According to V.A. Smith, Rajput is a mixed race. Rajputs have descended from the foreign invaders like Sakas, Kushans and Hunas. V.A. Smith states that Rajputs were born of various races and castes.
Rajputs in Hindu Dharmashastras change
Ananya Vajpeyi discusses the Rajputs in the context of Hindu Sanskrit Dharmashastra texts and shows the dissonance between the meaning of Rajput in the practical political arena versus the literal meaning of rajaputa in Hindu religious texts and how both meanings could coexist.
Vishvambhara Shastra states that :"An Ugra (Śūdra mother, Kshatriya father) makes a living by the arts of war. Skilled with the sword and bow, he is expert in combat. He stands apart among men as the mighty Rajput".
Similar view is held by the Jatinirnayaprakaranama of Sudrakamalakara, an early 1600s Dharmaśāstra text written by Kamalakarabhatta (uncle of the notable Brahmin scholar Gaga Bhatt) for a rajaputa. Vajpeyi clarifies that although ugra literally means scary or fierce, in this context the medieval writers only used this term in the context of his qualities as a warrior. Seshasakrishna's Sudracarasiromani, a text that predates Sudrakamalakara also supports this definition for a rajaputa.
Vajpeyi notes that Kamalakarabhatta makes a professional and religious distinction: a rajaputa may fight, however, he has to follow the duties similar to sudras or sudrasamana. She says Ugra or rajaputa is listed as one of the six types of a sankarajati(mixed caste) given in the text, whose father's varna is higher than that of the mother, and are thus an anulomajas or "one born in accordance with the natural flow". There are five other types of anulomajas unions given by Kamalakarabhatta. Thus, as per the medieval Brahminical Dharmashastras, Rajputs are a mixed jati. In the practical political context, the word meaning edges towards Kshatriya although in Hindu religious texts rajaputa is closer to Shudra.
Some emigrant Brahmins may have been involved in Rajputising tribes to the Rajput status. Despite this, Vajpayi states that, periodically, Brahmins have characterized Rajput as self-seekers, and stated that they are not real Kshatriyas. Other than establishing marital ties with already established Rajput families, constructing false genealogies and adopting titles such as "rana", Rajputising also involved starting the pretensions of rituals of twice-borns ( wearing sacred thread etc.). However, one ritual that was not given much significance was the Abhisheka. When a clan leader was made king by the Mughal emperor, the Tika mark on the head of leader by the Muslim emperor confirmed his Royal status and the Hindu ritual of Abhisheka was only of secondary importance. Aurangzeb eventually stopped the custom of Tika and the custom was replaced by bowing or taslim to the Mughal emperor, who would return the salute. According to Vajpayi, this possibly implies that it was still up to the Mughal emperor to ultimately give or deny the Rajput status to the clan leader.
The description of Rajputs in the Hindu Dharmashastras, self image that the Rajputs presented, and the Mughal view of the Rajputs was disparate. This incongruity, according to Vajpayi makes the Rajput identity Polyphonous.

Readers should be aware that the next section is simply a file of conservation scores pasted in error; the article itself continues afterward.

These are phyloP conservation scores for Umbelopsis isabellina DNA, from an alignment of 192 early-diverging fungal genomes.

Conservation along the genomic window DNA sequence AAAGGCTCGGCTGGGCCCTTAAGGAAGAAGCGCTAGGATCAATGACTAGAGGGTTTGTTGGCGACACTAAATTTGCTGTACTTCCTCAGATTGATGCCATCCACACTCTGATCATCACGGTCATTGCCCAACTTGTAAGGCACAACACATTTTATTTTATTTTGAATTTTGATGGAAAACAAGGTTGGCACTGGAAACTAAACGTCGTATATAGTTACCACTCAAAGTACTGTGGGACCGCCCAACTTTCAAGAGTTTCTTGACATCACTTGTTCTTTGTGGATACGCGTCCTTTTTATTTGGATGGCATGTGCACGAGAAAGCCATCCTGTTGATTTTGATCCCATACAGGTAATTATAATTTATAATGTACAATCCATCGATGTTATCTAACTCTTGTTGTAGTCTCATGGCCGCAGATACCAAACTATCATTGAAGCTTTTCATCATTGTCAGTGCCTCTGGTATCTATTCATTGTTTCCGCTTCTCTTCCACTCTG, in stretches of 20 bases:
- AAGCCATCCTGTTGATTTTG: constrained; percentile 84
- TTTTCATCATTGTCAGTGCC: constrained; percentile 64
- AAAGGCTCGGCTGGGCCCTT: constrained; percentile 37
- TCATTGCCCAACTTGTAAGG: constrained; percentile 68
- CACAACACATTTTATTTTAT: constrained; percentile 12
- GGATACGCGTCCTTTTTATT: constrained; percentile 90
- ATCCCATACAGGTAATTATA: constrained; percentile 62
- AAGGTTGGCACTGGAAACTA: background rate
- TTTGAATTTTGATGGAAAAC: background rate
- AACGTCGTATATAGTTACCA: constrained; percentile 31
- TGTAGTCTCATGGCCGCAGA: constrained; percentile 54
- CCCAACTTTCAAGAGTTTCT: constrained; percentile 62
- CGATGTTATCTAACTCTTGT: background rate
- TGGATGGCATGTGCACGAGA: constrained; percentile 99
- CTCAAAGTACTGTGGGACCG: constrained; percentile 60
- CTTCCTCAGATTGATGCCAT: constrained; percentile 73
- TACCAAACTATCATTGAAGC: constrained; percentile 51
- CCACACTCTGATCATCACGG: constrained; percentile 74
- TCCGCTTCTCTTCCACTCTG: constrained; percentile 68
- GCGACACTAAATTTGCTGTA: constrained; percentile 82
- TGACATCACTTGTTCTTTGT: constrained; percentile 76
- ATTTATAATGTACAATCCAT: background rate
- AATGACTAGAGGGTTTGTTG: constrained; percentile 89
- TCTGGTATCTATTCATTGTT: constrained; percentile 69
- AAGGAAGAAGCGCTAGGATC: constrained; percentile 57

- Chandra, Satish (2008). Social Change and Development in Medieval Indian History. Har-Anand Publications. ISBN 978-81-241-1386-8.
Modern historians are more or less agreed that the Rajputs consisted of miscellaneous groups including shudras and tribals. Some were brahmans who took to warfare , and some were from tribes-indigenous or foreign.
- Experts, Disha. Indian History & Culture Compendium for IAS Prelims General Studies Paper 1 & State PSC Exams 4th Edition. Disha Publications. ISBN 978-93-90486-68-7.
According V.A. Smith "Rajput is a mixed race". • Some Rajputs have descended from the foreign aggressors like Saka, Kushans and Huns. • V.A. Smith states that "Rajputs were born of various races and castes".
- Bhatia, Harbans Singh (1984). Political, Legal, and Military History of India. Deep & Deep Publications.
It would appear that Brahmans, Bhars, Ahirs, Jats, Gujars, and Huns have all contributed to the Rajput clans.
- Ananya Vajpeyi 2005, pp. 257–258. sfn error: no target: CITEREFAnanya_Vajpeyi2005 (help)
- Theodore Benke (2010). The Sudracarasiromani of Krsna Sesa: A 16th century manual of dharma for Sudras (Thesis). University of Pennsylvania. pp. 96, 97.
- Ananya Vajpeyi 2005, pp. 257. sfn error: no target: CITEREFAnanya_Vajpeyi2005 (help)
- Ananya Vajpeyi 2005, pp. 258. sfn error: no target: CITEREFAnanya_Vajpeyi2005 (help)
- Ananya Vajpeyi 2005, pp. 254. sfn error: no target: CITEREFAnanya_Vajpeyi2005 (help)
- Ananya Vajpeyi 2005, pp. 251. sfn error: no target: CITEREFAnanya_Vajpeyi2005 (help)
Other websites change
- Rajput Vansh and Clans
- Rajputs Archived 2006-02-12 at the Wayback Machine Columbia Encyclopedia, Sixth Edition; 2005
- Rajput Archived 2007-10-23 at the Wayback Machine Encyclopedia Britannica; 1911
- Rajputs in Rajoa, Dadyal Archived 2008-02-09 at the Wayback Machine
- Ek Tha Raja
- Kota Chauhan Clan